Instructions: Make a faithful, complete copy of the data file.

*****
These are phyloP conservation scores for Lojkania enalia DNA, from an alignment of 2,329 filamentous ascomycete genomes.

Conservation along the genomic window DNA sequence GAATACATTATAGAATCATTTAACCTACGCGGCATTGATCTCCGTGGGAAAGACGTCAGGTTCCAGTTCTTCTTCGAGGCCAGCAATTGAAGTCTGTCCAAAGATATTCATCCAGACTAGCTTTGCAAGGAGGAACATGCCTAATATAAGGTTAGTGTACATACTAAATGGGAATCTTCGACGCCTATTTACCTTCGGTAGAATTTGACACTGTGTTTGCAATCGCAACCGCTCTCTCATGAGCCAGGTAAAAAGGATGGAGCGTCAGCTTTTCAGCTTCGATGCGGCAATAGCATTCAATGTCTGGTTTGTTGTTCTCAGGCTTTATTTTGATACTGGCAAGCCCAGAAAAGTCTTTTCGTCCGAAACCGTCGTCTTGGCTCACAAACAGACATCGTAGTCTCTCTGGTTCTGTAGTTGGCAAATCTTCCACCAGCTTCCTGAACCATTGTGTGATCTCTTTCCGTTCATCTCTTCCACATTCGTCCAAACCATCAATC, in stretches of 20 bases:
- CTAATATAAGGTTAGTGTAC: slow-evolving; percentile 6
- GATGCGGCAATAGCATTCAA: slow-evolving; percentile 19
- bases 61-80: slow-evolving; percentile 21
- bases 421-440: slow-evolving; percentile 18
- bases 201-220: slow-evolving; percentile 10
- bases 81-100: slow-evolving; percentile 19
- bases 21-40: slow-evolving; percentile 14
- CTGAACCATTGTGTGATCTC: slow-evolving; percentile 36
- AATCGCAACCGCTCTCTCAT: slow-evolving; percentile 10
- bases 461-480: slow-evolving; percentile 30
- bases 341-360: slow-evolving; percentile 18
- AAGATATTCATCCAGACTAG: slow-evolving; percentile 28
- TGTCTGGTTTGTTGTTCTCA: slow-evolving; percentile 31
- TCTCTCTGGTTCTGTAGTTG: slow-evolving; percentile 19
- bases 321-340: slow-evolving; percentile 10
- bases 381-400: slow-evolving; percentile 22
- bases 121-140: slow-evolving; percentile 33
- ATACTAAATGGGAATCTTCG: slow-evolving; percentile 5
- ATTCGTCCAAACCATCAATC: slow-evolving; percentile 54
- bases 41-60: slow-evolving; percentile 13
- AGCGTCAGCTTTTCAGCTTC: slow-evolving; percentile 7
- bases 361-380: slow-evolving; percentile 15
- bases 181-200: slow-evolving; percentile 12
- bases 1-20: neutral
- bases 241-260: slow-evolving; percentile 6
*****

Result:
These are phyloP conservation scores for Lojkania enalia DNA, from an alignment of 2,329 filamentous ascomycete genomes.

Conservation along the genomic window DNA sequence GAATACATTATAGAATCATTTAACCTACGCGGCATTGATCTCCGTGGGAAAGACGTCAGGTTCCAGTTCTTCTTCGAGGCCAGCAATTGAAGTCTGTCCAAAGATATTCATCCAGACTAGCTTTGCAAGGAGGAACATGCCTAATATAAGGTTAGTGTACATACTAAATGGGAATCTTCGACGCCTATTTACCTTCGGTAGAATTTGACACTGTGTTTGCAATCGCAACCGCTCTCTCATGAGCCAGGTAAAAAGGATGGAGCGTCAGCTTTTCAGCTTCGATGCGGCAATAGCATTCAATGTCTGGTTTGTTGTTCTCAGGCTTTATTTTGATACTGGCAAGCCCAGAAAAGTCTTTTCGTCCGAAACCGTCGTCTTGGCTCACAAACAGACATCGTAGTCTCTCTGGTTCTGTAGTTGGCAAATCTTCCACCAGCTTCCTGAACCATTGTGTGATCTCTTTCCGTTCATCTCTTCCACATTCGTCCAAACCATCAATC, in stretches of 20 bases:
- CTAATATAAGGTTAGTGTAC: slow-evolving; percentile 6
- GATGCGGCAATAGCATTCAA: slow-evolving; percentile 19
- bases 61-80: slow-evolving; percentile 21
- bases 421-440: slow-evolving; percentile 18
- bases 201-220: slow-evolving; percentile 10
- bases 81-100: slow-evolving; percentile 19
- bases 21-40: slow-evolving; percentile 14
- CTGAACCATTGTGTGATCTC: slow-evolving; percentile 36
- AATCGCAACCGCTCTCTCAT: slow-evolving; percentile 10
- bases 461-480: slow-evolving; percentile 30
- bases 341-360: slow-evolving; percentile 18
- AAGATATTCATCCAGACTAG: slow-evolving; percentile 28
- TGTCTGGTTTGTTGTTCTCA: slow-evolving; percentile 31
- TCTCTCTGGTTCTGTAGTTG: slow-evolving; percentile 19
- bases 321-340: slow-evolving; percentile 10
- bases 381-400: slow-evolving; percentile 22
- bases 121-140: slow-evolving; percentile 33
- ATACTAAATGGGAATCTTCG: slow-evolving; percentile 5
- ATTCGTCCAAACCATCAATC: slow-evolving; percentile 54
- bases 41-60: slow-evolving; percentile 13
- AGCGTCAGCTTTTCAGCTTC: slow-evolving; percentile 7
- bases 361-380: slow-evolving; percentile 15
- bases 181-200: slow-evolving; percentile 12
- bases 1-20: neutral
- bases 241-260: slow-evolving; percentile 6